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Belarus Travel Guide
The countryís full name is the Republic of Belarus, an area of 207,600 square kilometres and is filled up with around 10.5 million people. The locals are a mixture of Belarusian, Polish, Ukrainian and Russian whose religions are either Eastern Orthodox Christianity or Roman Catholic. The countries commercial growth has come mainly from food, textiles, timber, chemicals and agricultural machinery, trading mainly with the UK, Russia, Austria and Germany.
Up until the late 18th century, Belarus was a cultural unit, exclusive from that of the Ukraine and Russia. Towards the end of the century though, Russian moved in and took hold of Belarus, banning the writing of the Belarusian language and the Russian Orthodox religion was introduced. Moving into the 19th century, Belarus changed from agriculture to an industrialised market and by the 20th century the country had got that poor within its rural areas that around 1.5 million residents emigrated out of the country. By WWI, there were many Russian-German battles occurring in Belarus, with an enormous amount of destruction. Germany won and took over Belarus, but in 1939 the USSR took it back again. Germany invaded again in 1941 but was driven out in 1944 by the Red Army, by now though, Belarus was virtually destroyed and a plan was devised to repair the country, which made Minsk the business centre of the USSR. People moved into the city again and many Russians moved into the country to help the industrial workers. Sadly, part of the country became contaminated in 1986, by the meltdown of the Chernobyl nuclear power station, and by 1988 issues were raised concerning Chernobyl and the need to bring the Belarusian language into full force. By 1991, Belarus was declared an independent country, but in 1996 a referendum stripped parliament of its control and today Belarus has gone from a capable republic to a backwards moving, uncertain economy.
When it comes to culture, Belarus traditions have always included music, with many 12th century Orthodox hymns and sermons being first formed in Belarus. The folk music is well known throughout the country and visitors will usually get to listen to some whilst travelling around Belarus. The most modern folk music came from ritual ceremonies and church music, with the Belarusian classical music making its way into the country in the 20th century.
Visitors will find that when it comes to public transport, trains running between the bigger cities are cheap to ride and provide regular trips to popular areas. There are also plenty of local buses in Belarus, but they can sometimes get crowded and sweaty, with the many locals that travel the buses everyday. Hiring a car can seem like the best bet, giving visitors flexibility to go where they want and save money with the cheaply priced fuel, but getting the fuel can be difficult with petrol stations far and few between. Visitors must try to fill up the tank as soon as a petrol station is spotted and once out on the road, drive very carefully, as the roads arenít as developed as in Europe.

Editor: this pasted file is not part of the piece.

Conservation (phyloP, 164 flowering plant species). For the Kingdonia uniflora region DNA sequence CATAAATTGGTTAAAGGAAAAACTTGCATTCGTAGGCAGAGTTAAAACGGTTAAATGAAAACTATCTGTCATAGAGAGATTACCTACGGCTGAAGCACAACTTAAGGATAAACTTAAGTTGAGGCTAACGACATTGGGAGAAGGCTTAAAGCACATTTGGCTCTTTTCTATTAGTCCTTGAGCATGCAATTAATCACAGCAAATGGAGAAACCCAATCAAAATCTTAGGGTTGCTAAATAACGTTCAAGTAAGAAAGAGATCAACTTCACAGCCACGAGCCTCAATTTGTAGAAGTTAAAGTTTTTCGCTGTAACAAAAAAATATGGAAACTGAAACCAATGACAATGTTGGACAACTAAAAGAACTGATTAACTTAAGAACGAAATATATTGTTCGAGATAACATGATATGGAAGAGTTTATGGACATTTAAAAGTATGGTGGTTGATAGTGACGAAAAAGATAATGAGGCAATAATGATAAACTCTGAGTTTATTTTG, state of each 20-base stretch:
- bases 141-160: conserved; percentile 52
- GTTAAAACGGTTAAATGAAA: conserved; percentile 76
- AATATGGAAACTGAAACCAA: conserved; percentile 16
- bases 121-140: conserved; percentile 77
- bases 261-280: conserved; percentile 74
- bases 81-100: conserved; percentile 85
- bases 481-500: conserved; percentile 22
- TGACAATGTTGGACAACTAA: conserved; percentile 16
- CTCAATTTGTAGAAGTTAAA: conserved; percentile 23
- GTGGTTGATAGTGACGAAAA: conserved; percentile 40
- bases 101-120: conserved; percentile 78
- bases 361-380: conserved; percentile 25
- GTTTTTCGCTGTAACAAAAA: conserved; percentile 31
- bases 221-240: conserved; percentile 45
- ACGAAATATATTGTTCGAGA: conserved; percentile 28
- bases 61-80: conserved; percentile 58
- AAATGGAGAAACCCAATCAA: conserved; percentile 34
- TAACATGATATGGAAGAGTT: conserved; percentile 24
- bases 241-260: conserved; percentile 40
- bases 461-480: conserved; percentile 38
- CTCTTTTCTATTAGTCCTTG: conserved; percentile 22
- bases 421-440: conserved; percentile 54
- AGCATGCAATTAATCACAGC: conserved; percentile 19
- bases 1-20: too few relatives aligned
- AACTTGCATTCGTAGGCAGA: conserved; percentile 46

Whilst travelling within the country, visitors will notice some beautiful nature reserves to stop at, especially the Belavezhskaja Pushcha Nature Reserve, which has the largest area of ancient forest in the whole of Europe. Some stunning lakes can be found in the north of Belarus and anyone wanting to do try out some outdoor activities whilst in the country, should go hiking and camping in the Blue Lakes area, renowned for its natural beauty.
Travellers from places including Frankfurt, Moscow, Berlin, Beirut, Munich, Larnaka, St Petersburg, Tel Aviv, Tallinn, Zurich, Vienna and Warsaw will be able to get International flights to Minsk Airport. There is also a smaller Minsk Airport, where people from Moscow, Kiev and St Petersburg can enter the country and another international airport at Brest, allowing travellers from Odessa, Moscow, Warsaw, St Petersburg and Kiev to fly into Belarus. Bus routes and trains are also available, with trains having to cross through ten borders to reach the country! Weather wise, the summers in Belarus are always warm but wet, while the winters are cold, so the best time for visitors to come is usually towards the end of the summer.
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